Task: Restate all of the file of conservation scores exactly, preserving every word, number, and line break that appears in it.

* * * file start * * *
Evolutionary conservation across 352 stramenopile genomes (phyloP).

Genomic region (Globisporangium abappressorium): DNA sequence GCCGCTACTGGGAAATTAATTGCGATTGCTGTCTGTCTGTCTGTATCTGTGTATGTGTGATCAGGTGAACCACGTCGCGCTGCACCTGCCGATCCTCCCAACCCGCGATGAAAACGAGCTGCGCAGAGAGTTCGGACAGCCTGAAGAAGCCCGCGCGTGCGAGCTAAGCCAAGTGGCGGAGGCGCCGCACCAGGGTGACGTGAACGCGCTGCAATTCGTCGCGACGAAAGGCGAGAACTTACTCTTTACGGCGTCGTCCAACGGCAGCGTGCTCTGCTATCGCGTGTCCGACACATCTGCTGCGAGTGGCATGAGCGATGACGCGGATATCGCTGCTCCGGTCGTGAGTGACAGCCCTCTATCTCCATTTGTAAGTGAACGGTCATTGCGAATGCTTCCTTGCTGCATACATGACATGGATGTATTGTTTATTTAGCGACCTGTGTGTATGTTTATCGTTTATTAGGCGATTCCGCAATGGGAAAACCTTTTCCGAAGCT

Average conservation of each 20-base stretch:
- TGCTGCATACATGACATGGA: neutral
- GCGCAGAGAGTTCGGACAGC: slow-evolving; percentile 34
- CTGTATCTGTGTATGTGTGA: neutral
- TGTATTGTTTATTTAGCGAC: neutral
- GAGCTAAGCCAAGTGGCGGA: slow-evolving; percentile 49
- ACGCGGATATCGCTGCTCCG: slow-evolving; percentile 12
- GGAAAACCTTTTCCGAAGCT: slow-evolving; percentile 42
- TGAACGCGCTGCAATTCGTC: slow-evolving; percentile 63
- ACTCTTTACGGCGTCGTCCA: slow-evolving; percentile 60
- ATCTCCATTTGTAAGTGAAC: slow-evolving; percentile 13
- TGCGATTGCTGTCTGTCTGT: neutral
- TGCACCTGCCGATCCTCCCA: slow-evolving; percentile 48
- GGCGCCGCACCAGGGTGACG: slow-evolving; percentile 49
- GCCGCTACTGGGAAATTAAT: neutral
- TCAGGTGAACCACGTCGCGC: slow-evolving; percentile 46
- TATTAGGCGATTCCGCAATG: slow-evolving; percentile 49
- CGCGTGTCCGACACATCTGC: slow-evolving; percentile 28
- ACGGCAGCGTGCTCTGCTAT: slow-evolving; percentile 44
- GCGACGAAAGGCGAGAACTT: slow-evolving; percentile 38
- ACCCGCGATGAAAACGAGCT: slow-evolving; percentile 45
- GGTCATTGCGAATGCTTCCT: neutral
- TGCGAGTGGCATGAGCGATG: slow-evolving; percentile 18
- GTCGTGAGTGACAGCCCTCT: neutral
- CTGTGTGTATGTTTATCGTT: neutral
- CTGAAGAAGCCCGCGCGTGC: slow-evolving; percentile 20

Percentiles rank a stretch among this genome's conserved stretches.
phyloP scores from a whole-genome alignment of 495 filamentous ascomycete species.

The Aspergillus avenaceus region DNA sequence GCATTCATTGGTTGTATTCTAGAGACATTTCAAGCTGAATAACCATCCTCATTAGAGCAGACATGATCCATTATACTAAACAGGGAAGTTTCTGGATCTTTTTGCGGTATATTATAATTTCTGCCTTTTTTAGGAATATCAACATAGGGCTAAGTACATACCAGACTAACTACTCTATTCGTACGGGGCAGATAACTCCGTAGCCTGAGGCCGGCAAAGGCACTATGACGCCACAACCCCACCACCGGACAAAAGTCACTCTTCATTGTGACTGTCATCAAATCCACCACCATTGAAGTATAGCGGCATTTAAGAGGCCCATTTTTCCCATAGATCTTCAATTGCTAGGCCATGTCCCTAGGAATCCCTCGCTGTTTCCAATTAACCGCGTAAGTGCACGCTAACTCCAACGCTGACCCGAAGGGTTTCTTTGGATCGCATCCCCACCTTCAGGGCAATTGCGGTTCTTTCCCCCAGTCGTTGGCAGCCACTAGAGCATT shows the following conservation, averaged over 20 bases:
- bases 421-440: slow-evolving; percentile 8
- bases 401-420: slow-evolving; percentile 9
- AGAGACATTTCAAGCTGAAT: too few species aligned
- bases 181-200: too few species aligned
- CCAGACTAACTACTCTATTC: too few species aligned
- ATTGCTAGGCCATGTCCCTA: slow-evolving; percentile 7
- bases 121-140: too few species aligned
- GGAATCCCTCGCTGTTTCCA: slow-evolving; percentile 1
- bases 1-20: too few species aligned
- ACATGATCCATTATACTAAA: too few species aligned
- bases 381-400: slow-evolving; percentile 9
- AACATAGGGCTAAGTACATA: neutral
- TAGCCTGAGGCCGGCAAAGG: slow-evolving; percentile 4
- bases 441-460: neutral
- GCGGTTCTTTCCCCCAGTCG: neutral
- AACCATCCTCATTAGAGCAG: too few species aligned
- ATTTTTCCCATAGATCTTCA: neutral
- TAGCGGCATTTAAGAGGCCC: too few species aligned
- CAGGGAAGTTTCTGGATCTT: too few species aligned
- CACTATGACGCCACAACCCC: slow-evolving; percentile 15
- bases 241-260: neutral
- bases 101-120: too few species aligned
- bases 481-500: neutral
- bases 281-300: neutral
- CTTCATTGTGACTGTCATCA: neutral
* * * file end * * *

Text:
Evolutionary conservation across 352 stramenopile genomes (phyloP).

Genomic region (Globisporangium abappressorium): DNA sequence GCCGCTACTGGGAAATTAATTGCGATTGCTGTCTGTCTGTCTGTATCTGTGTATGTGTGATCAGGTGAACCACGTCGCGCTGCACCTGCCGATCCTCCCAACCCGCGATGAAAACGAGCTGCGCAGAGAGTTCGGACAGCCTGAAGAAGCCCGCGCGTGCGAGCTAAGCCAAGTGGCGGAGGCGCCGCACCAGGGTGACGTGAACGCGCTGCAATTCGTCGCGACGAAAGGCGAGAACTTACTCTTTACGGCGTCGTCCAACGGCAGCGTGCTCTGCTATCGCGTGTCCGACACATCTGCTGCGAGTGGCATGAGCGATGACGCGGATATCGCTGCTCCGGTCGTGAGTGACAGCCCTCTATCTCCATTTGTAAGTGAACGGTCATTGCGAATGCTTCCTTGCTGCATACATGACATGGATGTATTGTTTATTTAGCGACCTGTGTGTATGTTTATCGTTTATTAGGCGATTCCGCAATGGGAAAACCTTTTCCGAAGCT

Average conservation of each 20-base stretch:
- TGCTGCATACATGACATGGA: neutral
- GCGCAGAGAGTTCGGACAGC: slow-evolving; percentile 34
- CTGTATCTGTGTATGTGTGA: neutral
- TGTATTGTTTATTTAGCGAC: neutral
- GAGCTAAGCCAAGTGGCGGA: slow-evolving; percentile 49
- ACGCGGATATCGCTGCTCCG: slow-evolving; percentile 12
- GGAAAACCTTTTCCGAAGCT: slow-evolving; percentile 42
- TGAACGCGCTGCAATTCGTC: slow-evolving; percentile 63
- ACTCTTTACGGCGTCGTCCA: slow-evolving; percentile 60
- ATCTCCATTTGTAAGTGAAC: slow-evolving; percentile 13
- TGCGATTGCTGTCTGTCTGT: neutral
- TGCACCTGCCGATCCTCCCA: slow-evolving; percentile 48
- GGCGCCGCACCAGGGTGACG: slow-evolving; percentile 49
- GCCGCTACTGGGAAATTAAT: neutral
- TCAGGTGAACCACGTCGCGC: slow-evolving; percentile 46
- TATTAGGCGATTCCGCAATG: slow-evolving; percentile 49
- CGCGTGTCCGACACATCTGC: slow-evolving; percentile 28
- ACGGCAGCGTGCTCTGCTAT: slow-evolving; percentile 44
- GCGACGAAAGGCGAGAACTT: slow-evolving; percentile 38
- ACCCGCGATGAAAACGAGCT: slow-evolving; percentile 45
- GGTCATTGCGAATGCTTCCT: neutral
- TGCGAGTGGCATGAGCGATG: slow-evolving; percentile 18
- GTCGTGAGTGACAGCCCTCT: neutral
- CTGTGTGTATGTTTATCGTT: neutral
- CTGAAGAAGCCCGCGCGTGC: slow-evolving; percentile 20

Percentiles rank a stretch among this genome's conserved stretches.
phyloP scores from a whole-genome alignment of 495 filamentous ascomycete species.

The Aspergillus avenaceus region DNA sequence GCATTCATTGGTTGTATTCTAGAGACATTTCAAGCTGAATAACCATCCTCATTAGAGCAGACATGATCCATTATACTAAACAGGGAAGTTTCTGGATCTTTTTGCGGTATATTATAATTTCTGCCTTTTTTAGGAATATCAACATAGGGCTAAGTACATACCAGACTAACTACTCTATTCGTACGGGGCAGATAACTCCGTAGCCTGAGGCCGGCAAAGGCACTATGACGCCACAACCCCACCACCGGACAAAAGTCACTCTTCATTGTGACTGTCATCAAATCCACCACCATTGAAGTATAGCGGCATTTAAGAGGCCCATTTTTCCCATAGATCTTCAATTGCTAGGCCATGTCCCTAGGAATCCCTCGCTGTTTCCAATTAACCGCGTAAGTGCACGCTAACTCCAACGCTGACCCGAAGGGTTTCTTTGGATCGCATCCCCACCTTCAGGGCAATTGCGGTTCTTTCCCCCAGTCGTTGGCAGCCACTAGAGCATT shows the following conservation, averaged over 20 bases:
- bases 421-440: slow-evolving; percentile 8
- bases 401-420: slow-evolving; percentile 9
- AGAGACATTTCAAGCTGAAT: too few species aligned
- bases 181-200: too few species aligned
- CCAGACTAACTACTCTATTC: too few species aligned
- ATTGCTAGGCCATGTCCCTA: slow-evolving; percentile 7
- bases 121-140: too few species aligned
- GGAATCCCTCGCTGTTTCCA: slow-evolving; percentile 1
- bases 1-20: too few species aligned
- ACATGATCCATTATACTAAA: too few species aligned
- bases 381-400: slow-evolving; percentile 9
- AACATAGGGCTAAGTACATA: neutral
- TAGCCTGAGGCCGGCAAAGG: slow-evolving; percentile 4
- bases 441-460: neutral
- GCGGTTCTTTCCCCCAGTCG: neutral
- AACCATCCTCATTAGAGCAG: too few species aligned
- ATTTTTCCCATAGATCTTCA: neutral
- TAGCGGCATTTAAGAGGCCC: too few species aligned
- CAGGGAAGTTTCTGGATCTT: too few species aligned
- CACTATGACGCCACAACCCC: slow-evolving; percentile 15
- bases 241-260: neutral
- bases 101-120: too few species aligned
- bases 481-500: neutral
- bases 281-300: neutral
- CTTCATTGTGACTGTCATCA: neutral